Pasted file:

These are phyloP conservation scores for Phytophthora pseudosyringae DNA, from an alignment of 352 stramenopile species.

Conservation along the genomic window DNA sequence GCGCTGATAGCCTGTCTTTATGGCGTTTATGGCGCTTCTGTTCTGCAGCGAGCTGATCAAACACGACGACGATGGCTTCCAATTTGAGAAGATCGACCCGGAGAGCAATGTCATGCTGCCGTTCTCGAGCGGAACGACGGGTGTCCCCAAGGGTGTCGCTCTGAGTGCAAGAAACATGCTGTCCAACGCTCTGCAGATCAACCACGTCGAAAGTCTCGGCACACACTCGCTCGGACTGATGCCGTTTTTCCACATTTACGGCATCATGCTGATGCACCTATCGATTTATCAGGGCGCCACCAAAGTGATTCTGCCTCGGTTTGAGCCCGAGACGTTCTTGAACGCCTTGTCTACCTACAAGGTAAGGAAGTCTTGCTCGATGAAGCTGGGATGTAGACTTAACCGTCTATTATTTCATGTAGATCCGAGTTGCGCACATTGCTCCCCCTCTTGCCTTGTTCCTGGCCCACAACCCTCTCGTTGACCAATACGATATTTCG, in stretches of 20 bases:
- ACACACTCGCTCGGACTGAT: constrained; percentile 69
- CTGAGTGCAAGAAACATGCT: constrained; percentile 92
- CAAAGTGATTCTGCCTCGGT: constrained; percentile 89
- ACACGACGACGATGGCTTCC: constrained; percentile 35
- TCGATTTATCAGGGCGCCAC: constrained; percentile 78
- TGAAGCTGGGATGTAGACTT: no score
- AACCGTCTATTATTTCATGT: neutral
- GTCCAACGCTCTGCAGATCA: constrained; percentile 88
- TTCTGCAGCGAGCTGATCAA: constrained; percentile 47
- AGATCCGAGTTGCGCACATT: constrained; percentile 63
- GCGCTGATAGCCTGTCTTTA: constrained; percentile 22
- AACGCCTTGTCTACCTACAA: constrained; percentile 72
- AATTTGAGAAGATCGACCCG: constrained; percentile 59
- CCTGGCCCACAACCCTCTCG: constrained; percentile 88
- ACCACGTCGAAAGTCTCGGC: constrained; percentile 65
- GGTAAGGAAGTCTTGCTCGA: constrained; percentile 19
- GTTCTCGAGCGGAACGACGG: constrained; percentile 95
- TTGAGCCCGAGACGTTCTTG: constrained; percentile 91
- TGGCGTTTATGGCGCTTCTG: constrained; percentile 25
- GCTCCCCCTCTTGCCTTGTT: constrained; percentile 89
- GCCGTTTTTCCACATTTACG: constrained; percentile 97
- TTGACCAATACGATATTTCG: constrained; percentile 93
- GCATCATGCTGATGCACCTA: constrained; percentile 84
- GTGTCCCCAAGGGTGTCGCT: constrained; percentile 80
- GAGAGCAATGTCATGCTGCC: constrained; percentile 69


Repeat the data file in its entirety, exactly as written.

These are phyloP conservation scores for Phytophthora pseudosyringae DNA, from an alignment of 352 stramenopile species.

Conservation along the genomic window DNA sequence GCGCTGATAGCCTGTCTTTATGGCGTTTATGGCGCTTCTGTTCTGCAGCGAGCTGATCAAACACGACGACGATGGCTTCCAATTTGAGAAGATCGACCCGGAGAGCAATGTCATGCTGCCGTTCTCGAGCGGAACGACGGGTGTCCCCAAGGGTGTCGCTCTGAGTGCAAGAAACATGCTGTCCAACGCTCTGCAGATCAACCACGTCGAAAGTCTCGGCACACACTCGCTCGGACTGATGCCGTTTTTCCACATTTACGGCATCATGCTGATGCACCTATCGATTTATCAGGGCGCCACCAAAGTGATTCTGCCTCGGTTTGAGCCCGAGACGTTCTTGAACGCCTTGTCTACCTACAAGGTAAGGAAGTCTTGCTCGATGAAGCTGGGATGTAGACTTAACCGTCTATTATTTCATGTAGATCCGAGTTGCGCACATTGCTCCCCCTCTTGCCTTGTTCCTGGCCCACAACCCTCTCGTTGACCAATACGATATTTCG, in stretches of 20 bases:
- ACACACTCGCTCGGACTGAT: constrained; percentile 69
- CTGAGTGCAAGAAACATGCT: constrained; percentile 92
- CAAAGTGATTCTGCCTCGGT: constrained; percentile 89
- ACACGACGACGATGGCTTCC: constrained; percentile 35
- TCGATTTATCAGGGCGCCAC: constrained; percentile 78
- TGAAGCTGGGATGTAGACTT: no score
- AACCGTCTATTATTTCATGT: neutral
- GTCCAACGCTCTGCAGATCA: constrained; percentile 88
- TTCTGCAGCGAGCTGATCAA: constrained; percentile 47
- AGATCCGAGTTGCGCACATT: constrained; percentile 63
- GCGCTGATAGCCTGTCTTTA: constrained; percentile 22
- AACGCCTTGTCTACCTACAA: constrained; percentile 72
- AATTTGAGAAGATCGACCCG: constrained; percentile 59
- CCTGGCCCACAACCCTCTCG: constrained; percentile 88
- ACCACGTCGAAAGTCTCGGC: constrained; percentile 65
- GGTAAGGAAGTCTTGCTCGA: constrained; percentile 19
- GTTCTCGAGCGGAACGACGG: constrained; percentile 95
- TTGAGCCCGAGACGTTCTTG: constrained; percentile 91
- TGGCGTTTATGGCGCTTCTG: constrained; percentile 25
- GCTCCCCCTCTTGCCTTGTT: constrained; percentile 89
- GCCGTTTTTCCACATTTACG: constrained; percentile 97
- TTGACCAATACGATATTTCG: constrained; percentile 93
- GCATCATGCTGATGCACCTA: constrained; percentile 84
- GTGTCCCCAAGGGTGTCGCT: constrained; percentile 80
- GAGAGCAATGTCATGCTGCC: constrained; percentile 69